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(1) I have been offered a position as Assistant Musical Director of the musical PIPPIN at a regional theatre in Washington State. They also want me to teach singing at their Academy, have arranged for transportation for me to and from my home in Idaho, and have told me that they are interested in my musical.

(2) Hard to top that one, but my Harvey’s Tune has been sent to Harvey Brooks the composer and is sitting on the top of his timeline. My friend George shared it, and a friend of his is a friend of Harvey’s, so it landed with Harvey pretty quickly.  (He hasn’t heard it yet or said anything about it.)

(3) My column on the so-called Afterlife has been published at Spokane Faith and Values.

(4) Found a decent piano tuner who wasn’t overbooked and got my home piano tuned for the first time in about three years.   Really sounds great now, and I’m preparing to do recordings from home.

(5) During an unusually communicative conversation, Keva revealed that if I were to give her a definite deadline, she would be sure to have her work turned in by that day.  She agreed to a deadline of March 27th,.  I then told her to be sure to wish me a Happy Birthday on that day, because it would likely be the best birthday present I have ever received.

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Gratitude List 1800

(1) I created a new piano album called Hyfrydol (after the Welsh hymn that is included on the album).  My friend Kathy designed the cover, and sales of CDs have been going very well locally.

(2) Received a first paycheck for a month of work at the new church, and my student paid me in cash for two months of lessons last Saturday.  So I’m enjoying a distinctly increased income this month (though at the same time, I’m trying to forget about it, so I don’t fall into the trap of thinking I’m “rich.”)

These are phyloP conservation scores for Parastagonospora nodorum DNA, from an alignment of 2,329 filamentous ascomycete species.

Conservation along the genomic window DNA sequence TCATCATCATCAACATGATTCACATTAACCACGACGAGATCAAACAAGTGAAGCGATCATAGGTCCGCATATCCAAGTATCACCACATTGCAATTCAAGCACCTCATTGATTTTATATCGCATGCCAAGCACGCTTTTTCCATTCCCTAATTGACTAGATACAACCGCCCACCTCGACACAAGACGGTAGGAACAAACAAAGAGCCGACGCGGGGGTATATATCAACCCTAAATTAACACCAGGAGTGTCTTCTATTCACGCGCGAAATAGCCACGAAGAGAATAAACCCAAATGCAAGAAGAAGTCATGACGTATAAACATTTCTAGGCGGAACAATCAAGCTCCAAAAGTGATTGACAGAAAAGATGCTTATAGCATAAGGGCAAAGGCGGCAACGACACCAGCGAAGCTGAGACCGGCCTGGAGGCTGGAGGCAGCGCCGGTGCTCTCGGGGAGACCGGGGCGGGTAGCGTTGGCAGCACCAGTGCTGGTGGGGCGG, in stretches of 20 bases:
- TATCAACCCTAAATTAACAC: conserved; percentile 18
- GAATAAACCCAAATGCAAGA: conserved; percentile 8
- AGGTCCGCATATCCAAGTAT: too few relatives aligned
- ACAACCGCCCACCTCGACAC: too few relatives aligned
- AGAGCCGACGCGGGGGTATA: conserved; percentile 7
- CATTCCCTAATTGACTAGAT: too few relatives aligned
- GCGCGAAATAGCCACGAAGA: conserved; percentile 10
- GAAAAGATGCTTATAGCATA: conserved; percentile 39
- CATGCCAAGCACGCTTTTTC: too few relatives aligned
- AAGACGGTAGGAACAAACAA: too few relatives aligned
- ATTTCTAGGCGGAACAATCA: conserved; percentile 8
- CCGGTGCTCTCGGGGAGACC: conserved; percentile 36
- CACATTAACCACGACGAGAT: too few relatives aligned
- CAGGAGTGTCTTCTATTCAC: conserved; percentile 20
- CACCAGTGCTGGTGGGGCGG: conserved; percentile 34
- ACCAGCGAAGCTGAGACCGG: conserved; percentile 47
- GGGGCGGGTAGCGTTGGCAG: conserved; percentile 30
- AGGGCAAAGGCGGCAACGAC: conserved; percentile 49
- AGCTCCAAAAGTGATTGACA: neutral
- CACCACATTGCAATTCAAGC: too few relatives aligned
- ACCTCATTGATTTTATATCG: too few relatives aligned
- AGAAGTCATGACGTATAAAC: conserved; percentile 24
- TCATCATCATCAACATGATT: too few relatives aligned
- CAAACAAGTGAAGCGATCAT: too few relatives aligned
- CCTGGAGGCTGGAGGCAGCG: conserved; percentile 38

(3) I finished four of the five new songs for Keva and have sent them to her, piano practice takes — lyric sheets, lead sheets, etc.  Don’t expect to hear from her very soon (as her show is opening on November 17th), but I also have been enjoying getting the tunes out to various instrumentalists and back-up-singer types who may be interested.

(4) Found a complete Hal Leonard “Essential Songs of Broadway” book with piano-vocal arrangements of over 85 classic show tunes.  This will be good to keep around in general, and to work with Zazen in particular.

(5) Good meeting with Kurt yesterday, though I sent him a misleading email capsulizing my new theory, and was not able to complete some essential thoughts during the course of being questioned about it.   This is inspiring an exhaustive email that may later morph into a blog post, column, or bigger.  I do enjoy writing on certain themes, and I am thankful for the leisure I’ve been granted to exercise these gifts.

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New Lyrics Update

In a certain school of thought having to do with musical theatre, the composer-lyricist writes the music first — having a general idea what the song will be about — and then writes the lyrics second.

I’ve talked to a lot of singer-songwriters who think this is totally backwards, But there’s a method to the musical theatre mania.